Feb 10, 2012
Yesterday, along with the rest of the internet, I posted a video of a frustrated dad punishing his daughter for a very rude Facebook post by emptying his pistol into her laptop. This generated a lot of talk here on this site, and even more on larger sites that linked to it and on the Facebook page of the dad who did it.
In response to the flood of reactions, he has posted several follow-ups. Here’s a selection from one of them…
…Yes, I shot it full of holes. Would I have received the same viral attention if I’d used it as a dog toy, hit it with a hammer, drove over it with the truck, or simply thrown it away? I’m not sure. But the point is that her parents told her “If it happens again, I’ll put a bullet through it.”
So, rather than let her push that particular boundary any further, I did absolutely no more and no less than I promised I’d do. Do I regret doing it? No. Do I regret keeping it on Facebook long enough to cause this stir? Yes. However at this time I feel that if I took the post or the video down, I’d just make it appear that we’re running in shame from it, and we’re not.
Truthfully though the social attention has helped her and I both deal with it. We had our discussion about it after she returned home from school. We set the ground rules for her punishment, and then I let her read some of the comments on Facebook with me at my computer. At first it was upsetting. Then as we read it became less so, eventually funny to both of us.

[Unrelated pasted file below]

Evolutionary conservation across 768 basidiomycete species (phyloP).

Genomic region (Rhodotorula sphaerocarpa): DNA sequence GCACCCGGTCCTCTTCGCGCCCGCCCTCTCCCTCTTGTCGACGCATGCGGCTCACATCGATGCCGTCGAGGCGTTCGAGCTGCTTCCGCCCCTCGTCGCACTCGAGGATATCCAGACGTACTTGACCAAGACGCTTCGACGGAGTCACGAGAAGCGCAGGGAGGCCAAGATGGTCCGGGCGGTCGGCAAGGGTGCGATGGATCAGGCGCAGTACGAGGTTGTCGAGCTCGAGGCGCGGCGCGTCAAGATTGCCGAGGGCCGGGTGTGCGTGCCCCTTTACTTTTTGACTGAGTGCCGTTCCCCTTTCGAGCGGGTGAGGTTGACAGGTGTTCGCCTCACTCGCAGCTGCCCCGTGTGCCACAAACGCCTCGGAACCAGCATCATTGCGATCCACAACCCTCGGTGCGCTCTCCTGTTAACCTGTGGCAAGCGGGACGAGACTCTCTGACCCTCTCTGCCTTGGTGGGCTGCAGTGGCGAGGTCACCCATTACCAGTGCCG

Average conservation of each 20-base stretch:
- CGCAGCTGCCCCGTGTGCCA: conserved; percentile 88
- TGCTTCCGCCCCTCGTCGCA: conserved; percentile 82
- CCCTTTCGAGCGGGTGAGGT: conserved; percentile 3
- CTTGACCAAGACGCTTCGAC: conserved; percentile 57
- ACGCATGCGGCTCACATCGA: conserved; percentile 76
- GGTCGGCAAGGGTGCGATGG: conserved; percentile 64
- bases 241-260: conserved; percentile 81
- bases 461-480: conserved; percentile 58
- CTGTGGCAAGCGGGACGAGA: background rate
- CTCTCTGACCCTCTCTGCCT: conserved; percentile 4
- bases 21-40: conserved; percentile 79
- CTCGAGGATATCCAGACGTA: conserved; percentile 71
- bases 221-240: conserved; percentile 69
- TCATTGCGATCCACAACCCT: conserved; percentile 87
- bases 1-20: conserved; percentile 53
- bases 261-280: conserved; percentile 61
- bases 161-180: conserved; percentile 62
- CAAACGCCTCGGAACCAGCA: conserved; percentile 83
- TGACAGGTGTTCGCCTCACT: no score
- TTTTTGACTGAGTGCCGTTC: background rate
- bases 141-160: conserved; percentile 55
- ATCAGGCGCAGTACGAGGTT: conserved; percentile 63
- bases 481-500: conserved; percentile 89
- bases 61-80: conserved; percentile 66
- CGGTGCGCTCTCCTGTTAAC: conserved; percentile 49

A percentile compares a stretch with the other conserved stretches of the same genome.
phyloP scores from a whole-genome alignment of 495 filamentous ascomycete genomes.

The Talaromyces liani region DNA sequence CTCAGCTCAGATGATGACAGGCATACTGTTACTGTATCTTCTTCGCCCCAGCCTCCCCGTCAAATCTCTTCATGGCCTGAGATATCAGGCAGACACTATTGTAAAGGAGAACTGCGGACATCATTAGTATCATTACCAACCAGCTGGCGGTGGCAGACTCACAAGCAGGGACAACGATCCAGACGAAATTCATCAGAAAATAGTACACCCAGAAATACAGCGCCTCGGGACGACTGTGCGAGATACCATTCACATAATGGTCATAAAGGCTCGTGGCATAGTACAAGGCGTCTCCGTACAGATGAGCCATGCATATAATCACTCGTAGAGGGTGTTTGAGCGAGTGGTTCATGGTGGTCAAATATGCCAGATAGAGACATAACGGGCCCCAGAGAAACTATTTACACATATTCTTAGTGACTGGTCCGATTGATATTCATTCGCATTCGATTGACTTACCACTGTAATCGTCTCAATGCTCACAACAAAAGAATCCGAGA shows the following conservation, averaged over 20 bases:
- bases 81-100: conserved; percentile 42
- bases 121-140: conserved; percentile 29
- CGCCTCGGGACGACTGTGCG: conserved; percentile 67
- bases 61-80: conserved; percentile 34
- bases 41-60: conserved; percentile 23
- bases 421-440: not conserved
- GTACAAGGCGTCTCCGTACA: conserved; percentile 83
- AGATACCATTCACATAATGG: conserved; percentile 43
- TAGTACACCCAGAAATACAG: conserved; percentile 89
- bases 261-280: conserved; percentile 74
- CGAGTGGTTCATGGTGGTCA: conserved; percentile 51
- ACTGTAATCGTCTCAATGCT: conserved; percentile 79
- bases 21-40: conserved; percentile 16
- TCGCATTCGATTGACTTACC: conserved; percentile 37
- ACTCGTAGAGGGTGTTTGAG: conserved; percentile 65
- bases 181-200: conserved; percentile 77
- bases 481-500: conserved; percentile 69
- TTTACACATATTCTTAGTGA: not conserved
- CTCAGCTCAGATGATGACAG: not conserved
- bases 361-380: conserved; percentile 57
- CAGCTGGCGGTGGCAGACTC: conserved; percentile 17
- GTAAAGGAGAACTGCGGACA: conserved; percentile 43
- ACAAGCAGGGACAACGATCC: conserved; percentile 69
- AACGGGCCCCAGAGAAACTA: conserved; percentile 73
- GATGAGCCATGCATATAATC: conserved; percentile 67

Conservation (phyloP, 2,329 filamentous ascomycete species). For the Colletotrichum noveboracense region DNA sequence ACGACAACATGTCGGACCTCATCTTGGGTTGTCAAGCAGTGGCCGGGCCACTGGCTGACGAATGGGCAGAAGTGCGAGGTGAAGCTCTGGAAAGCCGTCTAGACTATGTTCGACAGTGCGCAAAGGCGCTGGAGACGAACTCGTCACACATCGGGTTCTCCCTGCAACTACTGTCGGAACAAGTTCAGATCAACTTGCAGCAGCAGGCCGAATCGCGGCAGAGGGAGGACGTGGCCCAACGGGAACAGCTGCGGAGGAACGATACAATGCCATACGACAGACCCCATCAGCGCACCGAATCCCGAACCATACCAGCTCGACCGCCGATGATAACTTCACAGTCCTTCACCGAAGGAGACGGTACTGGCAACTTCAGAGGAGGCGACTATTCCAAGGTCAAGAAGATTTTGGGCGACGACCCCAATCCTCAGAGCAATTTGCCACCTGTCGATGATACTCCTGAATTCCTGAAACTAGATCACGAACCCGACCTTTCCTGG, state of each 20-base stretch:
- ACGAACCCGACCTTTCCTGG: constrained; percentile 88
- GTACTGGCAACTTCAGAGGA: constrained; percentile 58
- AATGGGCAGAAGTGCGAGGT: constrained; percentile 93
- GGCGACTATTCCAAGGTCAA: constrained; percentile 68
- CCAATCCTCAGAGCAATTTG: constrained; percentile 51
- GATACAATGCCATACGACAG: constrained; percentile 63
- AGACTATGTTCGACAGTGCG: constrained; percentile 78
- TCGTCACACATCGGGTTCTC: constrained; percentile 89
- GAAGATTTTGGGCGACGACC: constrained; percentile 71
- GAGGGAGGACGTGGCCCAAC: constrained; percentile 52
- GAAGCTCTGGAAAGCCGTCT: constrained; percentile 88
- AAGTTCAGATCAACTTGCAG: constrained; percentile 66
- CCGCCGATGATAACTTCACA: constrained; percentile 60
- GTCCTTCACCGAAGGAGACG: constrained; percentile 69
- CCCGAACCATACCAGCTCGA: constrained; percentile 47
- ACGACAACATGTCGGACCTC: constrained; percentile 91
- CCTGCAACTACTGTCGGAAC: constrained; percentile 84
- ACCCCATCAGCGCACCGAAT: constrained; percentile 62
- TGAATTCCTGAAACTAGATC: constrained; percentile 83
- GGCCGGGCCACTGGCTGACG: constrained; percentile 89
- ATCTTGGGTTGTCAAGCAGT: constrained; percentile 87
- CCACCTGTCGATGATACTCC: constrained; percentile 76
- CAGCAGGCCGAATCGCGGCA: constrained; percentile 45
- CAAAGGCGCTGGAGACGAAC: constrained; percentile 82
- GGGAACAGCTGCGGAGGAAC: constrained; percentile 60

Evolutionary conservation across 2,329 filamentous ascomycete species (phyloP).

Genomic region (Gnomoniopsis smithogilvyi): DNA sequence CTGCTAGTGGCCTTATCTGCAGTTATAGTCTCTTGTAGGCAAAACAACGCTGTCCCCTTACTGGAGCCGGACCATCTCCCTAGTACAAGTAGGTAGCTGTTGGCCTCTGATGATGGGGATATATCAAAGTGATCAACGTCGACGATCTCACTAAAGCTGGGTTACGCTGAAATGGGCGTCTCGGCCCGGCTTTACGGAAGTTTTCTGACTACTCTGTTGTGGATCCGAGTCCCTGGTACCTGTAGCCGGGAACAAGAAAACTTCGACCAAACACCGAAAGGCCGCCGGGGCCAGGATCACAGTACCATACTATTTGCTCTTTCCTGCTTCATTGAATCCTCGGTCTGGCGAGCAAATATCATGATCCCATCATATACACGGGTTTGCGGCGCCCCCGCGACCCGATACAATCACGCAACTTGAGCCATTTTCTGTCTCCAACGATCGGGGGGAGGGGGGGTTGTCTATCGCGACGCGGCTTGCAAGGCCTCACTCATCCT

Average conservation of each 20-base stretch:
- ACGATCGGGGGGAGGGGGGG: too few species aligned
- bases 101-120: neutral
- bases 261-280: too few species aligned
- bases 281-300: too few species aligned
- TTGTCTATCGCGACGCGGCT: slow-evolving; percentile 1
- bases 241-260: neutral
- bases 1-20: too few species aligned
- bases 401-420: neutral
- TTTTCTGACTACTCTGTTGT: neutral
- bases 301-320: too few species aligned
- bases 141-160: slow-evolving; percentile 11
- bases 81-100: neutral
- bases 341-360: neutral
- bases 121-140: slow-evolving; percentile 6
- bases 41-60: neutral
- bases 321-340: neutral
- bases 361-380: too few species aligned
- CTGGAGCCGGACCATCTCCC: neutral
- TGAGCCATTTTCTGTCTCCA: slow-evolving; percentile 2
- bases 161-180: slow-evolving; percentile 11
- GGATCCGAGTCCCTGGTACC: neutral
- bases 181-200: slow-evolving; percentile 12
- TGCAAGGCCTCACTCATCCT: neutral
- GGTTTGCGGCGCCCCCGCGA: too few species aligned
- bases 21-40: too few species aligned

At the end, she was amazed that other people had such amazingly strong reactions. Some said she’d grow up to be a stripper. Others that she’d get pregnant and become drug addicted because of the emotional damage. She actually asked me to go on Facebook and ask if there was anything else the victim of a laptop-homicide could do besides stripping because all the posts seem to mention that particular job and she wasn’t so keen on that one.
And in another update…
While the whole point of this story isn’t funny, what is funny to me is how weak some people out there think kids are. Our kids are as strong as we help them to be. My daughter took a horrible day in her life, had her crying fit, then got over it, accepted her punishment, and hasn’t let it (or people’s comments) destroy her strength. I don’t get any credit for that. She’s strong and able to overcome almost anything life throws at her.
All-in-all, despite the drastic nature of the punishment and the fact that a million outsiders have seen it, this seems like a normal, loving family dealing — imperfectly, of course — with the same problems everyone has, and not doing so bad at it, either.
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